Friday, February 20, 2015

The Beast of Bald Mountain

Author Maurice Russell* had retired to a cabin in the mountains of Northern Georgia to work on his writing. His abode was somewhat remote, so a knock on the door was always a surprise.

However, this day the surprise was somewhat unsettling.

A new neighbor, who had just moved into a cabin down in the valley, introduced himself as Carl Janus. Russell was taken aback by the man's rude appearance: a wild mane of dark, untamed hair framed a ferocious countenance of piercing eyes and a powerful jaw swathed in a bushy black beard; his canines were pronounced to an unsettling degree; and the man's hands were comprised of haggard digits, terminating in claw-like nails.

In all, the man was more beast than anything--or at least it seemed to Russell.

After bidding farewell to the unkempt stranger, the writer was left with many puzzling questions. However, he needed only to wait a week to get some of the answers.

Another neighbor, Sol Pritchard came by to chat about something that had just happened.  The son of another local man, Tom Westerfield, had been walking across a field when a large dog or wolf had attacked the boy, tearing him to pieces.

It was then that the image of Carl Janus came unbidden to Russell's mind. A wolf, he though. That's what Janus looked like.

Over the next few weeks, four more men were attacked by the local predator. None of the locals could manage to track the beast. It seemed to manifest from the ether, attack, and then disappear whence it came.

One night Russell's neighbor Sol was driving his wagon home from business in town, tracing the sinuous route up Bald Mountain, when suddenly his horse reared up and to Sol's horror he spied the beast. The animal burst from roadside, launching itself in Sol's direction. Thinking quickly, the old man grabbed his pitchfork and jammed it into the body of the descending monster. The dog or wolf--or whatever it was--let out a terrible cry of pain. Without so much as a glance back, Sol drove his horse swiftly from the scene.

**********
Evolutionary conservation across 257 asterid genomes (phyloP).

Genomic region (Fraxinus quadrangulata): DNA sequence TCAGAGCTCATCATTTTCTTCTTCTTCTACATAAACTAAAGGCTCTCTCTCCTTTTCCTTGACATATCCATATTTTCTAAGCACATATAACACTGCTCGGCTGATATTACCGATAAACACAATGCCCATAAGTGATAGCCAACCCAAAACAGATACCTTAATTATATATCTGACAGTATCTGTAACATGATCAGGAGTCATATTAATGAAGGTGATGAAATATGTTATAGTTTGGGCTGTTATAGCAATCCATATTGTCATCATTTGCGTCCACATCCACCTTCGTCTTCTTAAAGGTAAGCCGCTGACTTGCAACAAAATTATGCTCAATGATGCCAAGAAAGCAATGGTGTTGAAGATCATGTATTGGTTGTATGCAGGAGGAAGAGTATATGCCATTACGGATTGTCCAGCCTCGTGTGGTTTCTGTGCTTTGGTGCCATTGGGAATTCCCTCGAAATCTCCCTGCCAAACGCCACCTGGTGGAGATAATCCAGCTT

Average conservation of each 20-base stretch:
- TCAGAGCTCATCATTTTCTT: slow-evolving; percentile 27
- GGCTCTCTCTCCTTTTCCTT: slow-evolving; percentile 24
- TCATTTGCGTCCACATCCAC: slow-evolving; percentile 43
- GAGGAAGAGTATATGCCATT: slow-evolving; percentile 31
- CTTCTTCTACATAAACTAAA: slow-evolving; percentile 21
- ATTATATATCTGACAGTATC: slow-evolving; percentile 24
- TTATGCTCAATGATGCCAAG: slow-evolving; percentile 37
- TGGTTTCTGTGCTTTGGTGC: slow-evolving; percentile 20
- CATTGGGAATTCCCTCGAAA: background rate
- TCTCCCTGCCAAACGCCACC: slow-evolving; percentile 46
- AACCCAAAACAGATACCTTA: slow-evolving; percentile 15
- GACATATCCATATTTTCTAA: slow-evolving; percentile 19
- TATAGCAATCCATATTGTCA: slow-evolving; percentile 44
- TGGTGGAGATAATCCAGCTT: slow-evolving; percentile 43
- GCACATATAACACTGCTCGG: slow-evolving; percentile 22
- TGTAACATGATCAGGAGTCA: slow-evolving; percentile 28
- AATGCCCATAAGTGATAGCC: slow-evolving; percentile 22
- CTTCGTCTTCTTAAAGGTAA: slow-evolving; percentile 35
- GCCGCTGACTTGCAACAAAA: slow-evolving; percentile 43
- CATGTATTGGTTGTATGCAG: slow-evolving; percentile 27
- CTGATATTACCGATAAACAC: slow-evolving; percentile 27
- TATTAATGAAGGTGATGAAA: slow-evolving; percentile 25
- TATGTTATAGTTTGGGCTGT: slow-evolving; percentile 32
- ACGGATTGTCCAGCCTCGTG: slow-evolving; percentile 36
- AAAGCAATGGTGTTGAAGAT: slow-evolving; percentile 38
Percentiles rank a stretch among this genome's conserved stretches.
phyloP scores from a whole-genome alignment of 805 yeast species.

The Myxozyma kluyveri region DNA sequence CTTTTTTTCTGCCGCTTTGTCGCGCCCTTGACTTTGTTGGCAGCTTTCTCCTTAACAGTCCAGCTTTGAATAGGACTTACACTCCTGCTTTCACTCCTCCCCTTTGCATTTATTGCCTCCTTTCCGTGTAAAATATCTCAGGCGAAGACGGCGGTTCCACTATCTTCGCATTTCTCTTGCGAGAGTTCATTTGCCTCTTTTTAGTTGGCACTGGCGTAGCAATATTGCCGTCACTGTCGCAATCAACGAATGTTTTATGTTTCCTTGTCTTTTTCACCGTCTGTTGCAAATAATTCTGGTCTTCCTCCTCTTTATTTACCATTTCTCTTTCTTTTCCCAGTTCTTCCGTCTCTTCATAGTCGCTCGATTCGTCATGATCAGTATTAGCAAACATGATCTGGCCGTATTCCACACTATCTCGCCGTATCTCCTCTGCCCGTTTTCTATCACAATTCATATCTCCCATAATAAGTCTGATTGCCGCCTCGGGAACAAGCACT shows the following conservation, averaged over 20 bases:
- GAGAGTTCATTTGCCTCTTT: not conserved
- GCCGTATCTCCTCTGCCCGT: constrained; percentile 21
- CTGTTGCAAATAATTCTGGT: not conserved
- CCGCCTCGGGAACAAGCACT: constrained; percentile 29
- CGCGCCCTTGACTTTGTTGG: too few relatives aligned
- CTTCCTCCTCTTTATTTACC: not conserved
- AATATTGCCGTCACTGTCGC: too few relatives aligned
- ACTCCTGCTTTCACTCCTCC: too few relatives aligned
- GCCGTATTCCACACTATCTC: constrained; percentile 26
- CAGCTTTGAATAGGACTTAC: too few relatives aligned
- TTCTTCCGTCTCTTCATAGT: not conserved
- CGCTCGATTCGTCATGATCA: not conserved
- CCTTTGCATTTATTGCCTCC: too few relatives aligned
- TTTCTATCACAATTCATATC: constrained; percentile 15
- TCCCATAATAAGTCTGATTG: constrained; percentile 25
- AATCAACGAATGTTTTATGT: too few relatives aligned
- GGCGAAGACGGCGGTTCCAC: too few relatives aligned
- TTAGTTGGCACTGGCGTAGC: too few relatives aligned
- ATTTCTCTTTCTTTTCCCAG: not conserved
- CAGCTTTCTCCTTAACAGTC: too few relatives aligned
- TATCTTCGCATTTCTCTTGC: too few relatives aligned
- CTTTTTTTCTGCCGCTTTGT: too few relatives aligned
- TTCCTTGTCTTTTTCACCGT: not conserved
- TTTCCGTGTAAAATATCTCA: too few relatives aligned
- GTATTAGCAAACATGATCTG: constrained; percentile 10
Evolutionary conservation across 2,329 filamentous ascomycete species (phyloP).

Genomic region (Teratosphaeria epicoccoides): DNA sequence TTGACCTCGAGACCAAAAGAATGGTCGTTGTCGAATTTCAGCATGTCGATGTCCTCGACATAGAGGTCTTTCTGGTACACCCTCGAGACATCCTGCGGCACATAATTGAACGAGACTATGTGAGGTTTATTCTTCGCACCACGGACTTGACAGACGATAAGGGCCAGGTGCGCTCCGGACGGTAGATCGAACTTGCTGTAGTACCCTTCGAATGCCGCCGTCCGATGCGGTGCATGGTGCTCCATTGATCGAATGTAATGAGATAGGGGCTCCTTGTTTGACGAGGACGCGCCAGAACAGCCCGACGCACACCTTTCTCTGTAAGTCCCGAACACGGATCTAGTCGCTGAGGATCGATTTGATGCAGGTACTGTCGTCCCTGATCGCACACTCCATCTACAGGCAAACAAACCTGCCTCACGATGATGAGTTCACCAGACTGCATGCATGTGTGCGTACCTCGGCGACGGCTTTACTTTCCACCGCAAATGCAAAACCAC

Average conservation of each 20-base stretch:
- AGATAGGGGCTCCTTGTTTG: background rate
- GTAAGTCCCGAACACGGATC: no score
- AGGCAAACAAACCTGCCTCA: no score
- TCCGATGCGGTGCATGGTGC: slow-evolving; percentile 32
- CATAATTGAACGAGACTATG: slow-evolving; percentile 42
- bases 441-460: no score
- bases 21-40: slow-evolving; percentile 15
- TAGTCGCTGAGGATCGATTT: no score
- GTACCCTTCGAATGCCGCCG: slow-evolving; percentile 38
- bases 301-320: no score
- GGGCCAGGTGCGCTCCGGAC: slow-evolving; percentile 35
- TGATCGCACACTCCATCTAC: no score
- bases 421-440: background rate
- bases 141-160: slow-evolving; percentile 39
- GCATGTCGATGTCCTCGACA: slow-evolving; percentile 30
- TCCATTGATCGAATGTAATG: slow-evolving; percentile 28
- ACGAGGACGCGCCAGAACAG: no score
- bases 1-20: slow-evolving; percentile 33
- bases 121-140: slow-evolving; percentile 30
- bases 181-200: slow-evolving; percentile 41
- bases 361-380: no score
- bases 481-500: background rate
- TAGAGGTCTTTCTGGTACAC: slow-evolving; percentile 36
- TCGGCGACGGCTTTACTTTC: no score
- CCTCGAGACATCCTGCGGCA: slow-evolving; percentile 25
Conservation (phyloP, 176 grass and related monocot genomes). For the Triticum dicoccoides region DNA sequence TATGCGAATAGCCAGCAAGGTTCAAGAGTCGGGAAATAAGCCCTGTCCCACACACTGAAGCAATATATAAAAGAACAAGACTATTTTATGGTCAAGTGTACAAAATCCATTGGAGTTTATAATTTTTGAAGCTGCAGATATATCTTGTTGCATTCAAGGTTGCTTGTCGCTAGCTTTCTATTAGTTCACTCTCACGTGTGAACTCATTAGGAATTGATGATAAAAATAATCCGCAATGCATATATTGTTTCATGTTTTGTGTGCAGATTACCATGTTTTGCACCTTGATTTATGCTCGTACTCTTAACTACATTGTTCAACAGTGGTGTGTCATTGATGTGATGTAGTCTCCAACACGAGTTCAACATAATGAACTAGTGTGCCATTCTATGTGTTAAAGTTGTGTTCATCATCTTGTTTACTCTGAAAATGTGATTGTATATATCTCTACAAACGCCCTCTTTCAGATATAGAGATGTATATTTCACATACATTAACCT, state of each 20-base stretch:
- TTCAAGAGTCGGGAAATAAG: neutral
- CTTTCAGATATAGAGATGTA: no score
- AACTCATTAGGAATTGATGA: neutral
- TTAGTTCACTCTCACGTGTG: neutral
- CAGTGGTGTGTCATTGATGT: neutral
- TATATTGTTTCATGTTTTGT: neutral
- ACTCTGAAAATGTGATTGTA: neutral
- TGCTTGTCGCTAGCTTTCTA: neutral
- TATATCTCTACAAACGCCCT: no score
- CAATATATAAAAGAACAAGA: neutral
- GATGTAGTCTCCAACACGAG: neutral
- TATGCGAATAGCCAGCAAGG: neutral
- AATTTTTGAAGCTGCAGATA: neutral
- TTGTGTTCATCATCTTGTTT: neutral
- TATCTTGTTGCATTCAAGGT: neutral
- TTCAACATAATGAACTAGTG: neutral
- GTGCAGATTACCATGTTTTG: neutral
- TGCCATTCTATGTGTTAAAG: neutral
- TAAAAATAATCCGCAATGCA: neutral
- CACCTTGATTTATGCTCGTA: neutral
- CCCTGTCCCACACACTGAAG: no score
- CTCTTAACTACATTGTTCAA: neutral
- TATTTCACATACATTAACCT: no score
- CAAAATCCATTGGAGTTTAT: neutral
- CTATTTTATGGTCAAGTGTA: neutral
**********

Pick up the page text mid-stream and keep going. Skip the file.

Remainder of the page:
The next day, after telling locals of his harrowing ordeal, a group of men went out to the spot where Sol had stabbed the beast. But no animal lay dead. There was only the bloody pitchfork tossed aside like garbage.

The locals never did find the creature, but the attacks ceased. Perhaps Sol managed to inflict a mortal wound upon the animal, which limped off into the brush to die somewhere remote.

That's what happened, the locals will say.

But Maurice Russell and Sol Pritchard have a different thought on the matter. Some nights after the attack, the pair arrived at Carl Janus' cabin in the valley. They knocked on the door, but no one answered. Since the door wasn't locked, the men decided to poke their heads inside. There, laying on the bed, was the body of Carl Janus. His shirt front was stained with blood.

Gingerly, the men unbuttoned the shirt and gasped when they discovered three deep, pitchfork-like wounds in the man's abdomen.
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*I believe this is the same author of a notable--if forgotten--collection of folk tales entitled "As Told To Burmese Children"

2 comments:

Gatekeeper said...

A good story. Thanks for the post.

Cullan Hudson said...

Don't know how "true" it is since the guy's name is Janus, as in the two faced Roman god of transitions. Seems a bit convenient.